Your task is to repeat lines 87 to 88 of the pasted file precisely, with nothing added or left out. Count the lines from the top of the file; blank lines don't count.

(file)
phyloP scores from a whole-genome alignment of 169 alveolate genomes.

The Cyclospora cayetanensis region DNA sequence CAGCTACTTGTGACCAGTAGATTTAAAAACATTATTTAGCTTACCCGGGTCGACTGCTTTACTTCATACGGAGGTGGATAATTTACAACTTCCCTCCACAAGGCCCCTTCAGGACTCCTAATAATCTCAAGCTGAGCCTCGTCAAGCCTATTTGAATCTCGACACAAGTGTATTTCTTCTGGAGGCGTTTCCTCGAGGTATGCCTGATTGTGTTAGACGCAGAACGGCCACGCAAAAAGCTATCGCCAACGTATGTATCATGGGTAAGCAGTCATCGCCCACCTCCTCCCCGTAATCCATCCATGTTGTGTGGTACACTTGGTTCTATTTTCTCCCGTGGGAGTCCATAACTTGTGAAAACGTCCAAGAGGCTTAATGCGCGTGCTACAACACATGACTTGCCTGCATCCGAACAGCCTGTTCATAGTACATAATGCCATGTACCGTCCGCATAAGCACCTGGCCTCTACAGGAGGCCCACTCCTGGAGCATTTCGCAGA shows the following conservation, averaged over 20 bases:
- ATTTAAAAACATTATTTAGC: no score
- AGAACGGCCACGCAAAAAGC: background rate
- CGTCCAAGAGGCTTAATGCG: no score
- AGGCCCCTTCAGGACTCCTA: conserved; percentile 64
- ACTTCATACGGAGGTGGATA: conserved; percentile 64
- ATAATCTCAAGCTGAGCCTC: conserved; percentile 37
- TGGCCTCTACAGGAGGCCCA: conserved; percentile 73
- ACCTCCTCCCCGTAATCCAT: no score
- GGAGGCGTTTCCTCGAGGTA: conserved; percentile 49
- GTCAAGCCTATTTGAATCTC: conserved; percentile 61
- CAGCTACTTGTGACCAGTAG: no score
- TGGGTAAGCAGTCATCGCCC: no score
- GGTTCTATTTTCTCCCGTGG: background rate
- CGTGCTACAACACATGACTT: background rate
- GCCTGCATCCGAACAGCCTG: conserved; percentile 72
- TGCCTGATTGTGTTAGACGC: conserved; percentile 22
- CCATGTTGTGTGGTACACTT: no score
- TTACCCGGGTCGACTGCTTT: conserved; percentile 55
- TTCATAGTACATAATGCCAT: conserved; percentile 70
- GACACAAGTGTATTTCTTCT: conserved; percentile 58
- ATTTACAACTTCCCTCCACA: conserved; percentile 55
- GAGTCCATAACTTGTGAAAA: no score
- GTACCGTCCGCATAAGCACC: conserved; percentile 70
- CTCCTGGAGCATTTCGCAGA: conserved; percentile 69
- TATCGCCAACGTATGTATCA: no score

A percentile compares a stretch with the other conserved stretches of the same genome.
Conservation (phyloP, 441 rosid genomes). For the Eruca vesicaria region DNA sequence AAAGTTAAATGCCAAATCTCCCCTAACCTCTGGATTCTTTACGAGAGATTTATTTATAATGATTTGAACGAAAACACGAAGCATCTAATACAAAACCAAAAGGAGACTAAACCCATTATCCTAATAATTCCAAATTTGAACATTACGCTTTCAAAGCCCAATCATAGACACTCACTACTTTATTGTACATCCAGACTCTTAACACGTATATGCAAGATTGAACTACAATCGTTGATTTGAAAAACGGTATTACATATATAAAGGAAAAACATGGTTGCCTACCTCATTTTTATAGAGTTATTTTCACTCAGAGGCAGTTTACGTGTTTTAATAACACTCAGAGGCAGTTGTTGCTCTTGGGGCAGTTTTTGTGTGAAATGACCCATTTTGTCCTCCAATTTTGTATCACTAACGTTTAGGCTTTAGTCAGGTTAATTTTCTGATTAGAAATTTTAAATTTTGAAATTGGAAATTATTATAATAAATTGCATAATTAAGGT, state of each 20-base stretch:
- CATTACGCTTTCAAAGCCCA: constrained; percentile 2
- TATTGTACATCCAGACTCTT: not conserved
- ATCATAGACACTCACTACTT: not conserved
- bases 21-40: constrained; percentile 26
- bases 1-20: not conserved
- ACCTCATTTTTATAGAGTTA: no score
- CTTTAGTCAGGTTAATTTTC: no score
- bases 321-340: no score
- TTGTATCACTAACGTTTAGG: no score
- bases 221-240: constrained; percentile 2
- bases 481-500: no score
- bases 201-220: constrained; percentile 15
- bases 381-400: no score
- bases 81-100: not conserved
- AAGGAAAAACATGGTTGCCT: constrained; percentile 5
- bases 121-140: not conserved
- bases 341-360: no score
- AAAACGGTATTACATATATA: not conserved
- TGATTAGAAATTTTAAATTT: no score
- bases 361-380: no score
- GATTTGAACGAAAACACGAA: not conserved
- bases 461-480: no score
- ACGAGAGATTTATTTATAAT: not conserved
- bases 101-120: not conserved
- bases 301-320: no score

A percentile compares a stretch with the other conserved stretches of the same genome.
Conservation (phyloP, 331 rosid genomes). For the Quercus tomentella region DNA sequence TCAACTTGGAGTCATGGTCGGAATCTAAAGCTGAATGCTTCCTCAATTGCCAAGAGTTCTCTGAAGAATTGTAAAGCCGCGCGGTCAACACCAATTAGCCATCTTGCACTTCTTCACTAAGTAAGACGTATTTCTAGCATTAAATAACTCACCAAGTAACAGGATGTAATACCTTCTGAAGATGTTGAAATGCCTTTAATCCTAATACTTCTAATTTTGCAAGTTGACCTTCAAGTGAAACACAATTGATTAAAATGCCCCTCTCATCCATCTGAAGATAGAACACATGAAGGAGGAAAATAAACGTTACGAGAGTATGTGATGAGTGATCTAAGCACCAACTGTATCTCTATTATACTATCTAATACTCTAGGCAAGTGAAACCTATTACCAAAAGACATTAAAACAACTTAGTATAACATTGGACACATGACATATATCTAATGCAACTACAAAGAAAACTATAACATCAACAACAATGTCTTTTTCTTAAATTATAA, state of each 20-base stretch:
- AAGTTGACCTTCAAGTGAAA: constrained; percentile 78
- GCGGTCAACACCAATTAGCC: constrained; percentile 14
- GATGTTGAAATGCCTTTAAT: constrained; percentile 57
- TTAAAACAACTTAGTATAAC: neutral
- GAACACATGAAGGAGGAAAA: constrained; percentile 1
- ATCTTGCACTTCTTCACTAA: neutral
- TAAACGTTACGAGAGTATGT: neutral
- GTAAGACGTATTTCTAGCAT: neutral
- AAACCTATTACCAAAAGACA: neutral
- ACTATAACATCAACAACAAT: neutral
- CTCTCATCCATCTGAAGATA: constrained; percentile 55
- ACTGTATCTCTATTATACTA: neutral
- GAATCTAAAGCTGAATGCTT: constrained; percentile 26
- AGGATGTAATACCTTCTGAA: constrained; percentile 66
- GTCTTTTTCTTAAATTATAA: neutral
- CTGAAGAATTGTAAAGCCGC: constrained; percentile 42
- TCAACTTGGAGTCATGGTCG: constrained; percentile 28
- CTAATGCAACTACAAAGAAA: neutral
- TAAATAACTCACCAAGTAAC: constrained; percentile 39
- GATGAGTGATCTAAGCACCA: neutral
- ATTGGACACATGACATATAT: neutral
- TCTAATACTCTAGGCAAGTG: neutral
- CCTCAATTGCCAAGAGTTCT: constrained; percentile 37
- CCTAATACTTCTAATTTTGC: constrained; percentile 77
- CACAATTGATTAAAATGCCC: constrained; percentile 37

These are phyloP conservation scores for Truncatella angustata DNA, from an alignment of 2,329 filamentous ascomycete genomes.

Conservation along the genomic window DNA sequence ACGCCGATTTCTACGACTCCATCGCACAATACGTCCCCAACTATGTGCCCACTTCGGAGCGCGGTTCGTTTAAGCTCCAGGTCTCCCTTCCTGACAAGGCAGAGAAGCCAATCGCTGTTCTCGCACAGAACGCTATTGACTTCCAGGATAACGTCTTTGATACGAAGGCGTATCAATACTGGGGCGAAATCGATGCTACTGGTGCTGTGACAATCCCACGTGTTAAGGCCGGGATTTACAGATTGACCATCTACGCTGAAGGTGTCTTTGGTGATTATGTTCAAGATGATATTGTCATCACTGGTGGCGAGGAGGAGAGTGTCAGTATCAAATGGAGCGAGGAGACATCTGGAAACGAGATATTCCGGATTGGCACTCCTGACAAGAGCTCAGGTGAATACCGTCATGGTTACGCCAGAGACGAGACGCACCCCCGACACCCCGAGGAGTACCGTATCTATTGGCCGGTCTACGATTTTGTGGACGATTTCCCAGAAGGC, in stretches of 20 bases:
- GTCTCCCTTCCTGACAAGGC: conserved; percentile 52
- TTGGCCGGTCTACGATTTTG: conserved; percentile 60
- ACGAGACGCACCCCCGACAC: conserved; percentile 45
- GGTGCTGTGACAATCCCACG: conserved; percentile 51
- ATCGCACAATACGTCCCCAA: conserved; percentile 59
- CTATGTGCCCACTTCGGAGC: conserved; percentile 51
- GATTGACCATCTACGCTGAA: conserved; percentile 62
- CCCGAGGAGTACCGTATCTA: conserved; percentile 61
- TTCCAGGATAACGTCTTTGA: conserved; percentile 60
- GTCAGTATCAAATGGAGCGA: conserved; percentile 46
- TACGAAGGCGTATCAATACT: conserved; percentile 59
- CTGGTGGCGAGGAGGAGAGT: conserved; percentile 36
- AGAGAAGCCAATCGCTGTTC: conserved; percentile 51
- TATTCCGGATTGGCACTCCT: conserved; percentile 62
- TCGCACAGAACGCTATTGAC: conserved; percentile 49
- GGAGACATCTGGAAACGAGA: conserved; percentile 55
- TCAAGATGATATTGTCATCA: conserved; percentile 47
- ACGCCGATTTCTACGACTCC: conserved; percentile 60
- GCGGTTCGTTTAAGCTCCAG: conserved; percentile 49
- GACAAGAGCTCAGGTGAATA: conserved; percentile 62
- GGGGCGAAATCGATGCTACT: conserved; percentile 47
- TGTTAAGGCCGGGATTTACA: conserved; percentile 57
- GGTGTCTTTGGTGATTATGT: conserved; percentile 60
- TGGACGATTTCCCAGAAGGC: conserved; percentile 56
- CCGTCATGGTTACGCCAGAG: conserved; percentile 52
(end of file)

- GGTGCTGTGACAATCCCACG: conserved; percentile 51
- ATCGCACAATACGTCCCCAA: conserved; percentile 59